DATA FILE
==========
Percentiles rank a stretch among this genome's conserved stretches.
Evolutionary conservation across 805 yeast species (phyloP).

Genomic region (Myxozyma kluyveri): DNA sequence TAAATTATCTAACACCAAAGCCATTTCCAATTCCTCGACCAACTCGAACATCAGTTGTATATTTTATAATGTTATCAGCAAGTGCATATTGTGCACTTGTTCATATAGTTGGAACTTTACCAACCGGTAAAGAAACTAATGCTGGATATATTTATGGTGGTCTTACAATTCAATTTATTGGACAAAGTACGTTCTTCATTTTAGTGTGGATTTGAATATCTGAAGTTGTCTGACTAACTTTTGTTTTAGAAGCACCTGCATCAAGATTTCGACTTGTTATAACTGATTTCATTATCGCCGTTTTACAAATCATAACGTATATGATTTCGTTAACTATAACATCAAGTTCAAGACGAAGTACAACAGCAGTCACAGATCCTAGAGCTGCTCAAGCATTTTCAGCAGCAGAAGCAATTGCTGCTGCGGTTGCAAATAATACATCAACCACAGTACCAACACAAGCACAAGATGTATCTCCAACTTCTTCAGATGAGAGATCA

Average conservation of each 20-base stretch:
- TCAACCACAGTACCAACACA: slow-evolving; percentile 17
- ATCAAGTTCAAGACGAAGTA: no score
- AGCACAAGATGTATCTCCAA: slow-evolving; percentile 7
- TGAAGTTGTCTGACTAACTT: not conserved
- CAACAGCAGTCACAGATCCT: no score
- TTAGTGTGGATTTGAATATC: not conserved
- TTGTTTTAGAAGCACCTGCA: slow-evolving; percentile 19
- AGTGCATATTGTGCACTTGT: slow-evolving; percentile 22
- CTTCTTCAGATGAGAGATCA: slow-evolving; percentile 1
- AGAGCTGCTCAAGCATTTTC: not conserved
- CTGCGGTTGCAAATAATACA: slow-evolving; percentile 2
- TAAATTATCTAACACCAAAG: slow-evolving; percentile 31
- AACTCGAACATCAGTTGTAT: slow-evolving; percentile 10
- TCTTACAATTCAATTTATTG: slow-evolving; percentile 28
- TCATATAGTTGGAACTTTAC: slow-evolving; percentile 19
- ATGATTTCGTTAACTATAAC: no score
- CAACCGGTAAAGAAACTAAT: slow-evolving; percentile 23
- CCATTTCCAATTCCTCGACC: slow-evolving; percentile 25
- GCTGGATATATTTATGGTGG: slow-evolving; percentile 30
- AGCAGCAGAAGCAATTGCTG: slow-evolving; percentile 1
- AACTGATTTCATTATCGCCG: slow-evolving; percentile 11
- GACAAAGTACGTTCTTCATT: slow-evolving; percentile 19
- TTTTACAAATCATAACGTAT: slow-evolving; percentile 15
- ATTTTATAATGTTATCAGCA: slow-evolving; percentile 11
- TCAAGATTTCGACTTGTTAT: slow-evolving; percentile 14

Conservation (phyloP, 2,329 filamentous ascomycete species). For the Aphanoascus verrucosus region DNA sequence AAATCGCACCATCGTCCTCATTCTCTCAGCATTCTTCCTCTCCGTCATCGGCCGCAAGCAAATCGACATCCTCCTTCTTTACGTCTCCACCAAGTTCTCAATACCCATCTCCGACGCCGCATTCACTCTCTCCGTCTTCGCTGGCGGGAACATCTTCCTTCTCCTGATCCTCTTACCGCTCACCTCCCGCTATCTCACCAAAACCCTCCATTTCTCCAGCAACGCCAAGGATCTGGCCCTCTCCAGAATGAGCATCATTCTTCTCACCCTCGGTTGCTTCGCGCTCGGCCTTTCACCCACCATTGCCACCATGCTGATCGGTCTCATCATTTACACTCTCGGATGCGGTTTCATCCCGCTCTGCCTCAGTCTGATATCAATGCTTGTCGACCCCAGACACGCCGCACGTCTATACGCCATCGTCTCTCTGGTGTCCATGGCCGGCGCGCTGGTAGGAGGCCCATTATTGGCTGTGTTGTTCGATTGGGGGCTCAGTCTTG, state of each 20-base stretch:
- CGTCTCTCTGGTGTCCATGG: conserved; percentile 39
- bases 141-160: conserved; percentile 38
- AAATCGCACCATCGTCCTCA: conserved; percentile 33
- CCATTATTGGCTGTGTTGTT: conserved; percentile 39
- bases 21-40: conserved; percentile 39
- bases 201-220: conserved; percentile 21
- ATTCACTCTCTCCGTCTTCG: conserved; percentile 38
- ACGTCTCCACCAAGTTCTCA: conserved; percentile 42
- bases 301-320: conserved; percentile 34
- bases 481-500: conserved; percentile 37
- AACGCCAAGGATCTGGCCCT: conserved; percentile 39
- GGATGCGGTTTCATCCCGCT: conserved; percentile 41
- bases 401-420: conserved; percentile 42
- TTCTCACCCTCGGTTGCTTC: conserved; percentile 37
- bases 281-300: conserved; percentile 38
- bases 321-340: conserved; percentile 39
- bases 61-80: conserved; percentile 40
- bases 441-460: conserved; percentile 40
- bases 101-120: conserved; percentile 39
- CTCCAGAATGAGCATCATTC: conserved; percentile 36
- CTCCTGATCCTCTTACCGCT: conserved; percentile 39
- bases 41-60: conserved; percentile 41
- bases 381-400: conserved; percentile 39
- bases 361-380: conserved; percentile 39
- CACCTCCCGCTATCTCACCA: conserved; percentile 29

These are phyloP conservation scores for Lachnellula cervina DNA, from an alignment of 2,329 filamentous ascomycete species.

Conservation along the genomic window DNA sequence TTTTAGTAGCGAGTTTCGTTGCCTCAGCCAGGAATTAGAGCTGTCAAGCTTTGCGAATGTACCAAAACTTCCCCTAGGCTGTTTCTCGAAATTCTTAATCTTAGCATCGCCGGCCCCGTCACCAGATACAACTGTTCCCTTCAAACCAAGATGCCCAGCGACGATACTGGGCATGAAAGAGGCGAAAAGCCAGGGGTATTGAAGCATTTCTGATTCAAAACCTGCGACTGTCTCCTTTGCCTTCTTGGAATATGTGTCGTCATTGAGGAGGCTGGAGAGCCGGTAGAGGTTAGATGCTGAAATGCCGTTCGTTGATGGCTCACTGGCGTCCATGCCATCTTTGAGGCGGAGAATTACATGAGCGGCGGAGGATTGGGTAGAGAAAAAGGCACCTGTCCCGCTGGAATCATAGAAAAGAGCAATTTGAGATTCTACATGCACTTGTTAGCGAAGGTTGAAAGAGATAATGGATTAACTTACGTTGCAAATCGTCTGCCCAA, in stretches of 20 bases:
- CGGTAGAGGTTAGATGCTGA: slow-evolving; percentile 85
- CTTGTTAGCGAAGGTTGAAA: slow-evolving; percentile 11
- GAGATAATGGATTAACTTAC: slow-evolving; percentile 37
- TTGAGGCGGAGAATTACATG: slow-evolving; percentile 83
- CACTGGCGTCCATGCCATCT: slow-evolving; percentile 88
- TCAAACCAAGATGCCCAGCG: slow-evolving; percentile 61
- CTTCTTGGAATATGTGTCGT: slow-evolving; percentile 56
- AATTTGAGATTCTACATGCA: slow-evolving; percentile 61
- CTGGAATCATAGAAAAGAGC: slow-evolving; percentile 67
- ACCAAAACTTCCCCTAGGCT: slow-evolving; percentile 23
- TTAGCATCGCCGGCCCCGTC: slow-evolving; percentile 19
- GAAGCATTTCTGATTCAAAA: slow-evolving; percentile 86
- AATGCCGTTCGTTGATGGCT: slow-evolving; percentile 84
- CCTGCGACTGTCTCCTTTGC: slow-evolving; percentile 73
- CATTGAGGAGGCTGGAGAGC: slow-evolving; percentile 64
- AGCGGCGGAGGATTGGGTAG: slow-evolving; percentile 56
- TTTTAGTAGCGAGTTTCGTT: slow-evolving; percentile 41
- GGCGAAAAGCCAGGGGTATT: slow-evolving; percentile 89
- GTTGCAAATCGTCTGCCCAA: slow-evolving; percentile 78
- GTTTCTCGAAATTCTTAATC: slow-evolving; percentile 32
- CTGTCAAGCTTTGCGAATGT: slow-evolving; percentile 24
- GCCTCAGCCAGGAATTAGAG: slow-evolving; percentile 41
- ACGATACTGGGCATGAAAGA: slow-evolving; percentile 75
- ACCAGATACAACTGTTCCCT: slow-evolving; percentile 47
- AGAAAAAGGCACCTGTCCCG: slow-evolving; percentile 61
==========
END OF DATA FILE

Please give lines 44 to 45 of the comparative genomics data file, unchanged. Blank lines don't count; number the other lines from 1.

- TTCTCACCCTCGGTTGCTTC: conserved; percentile 37
- bases 281-300: conserved; percentile 38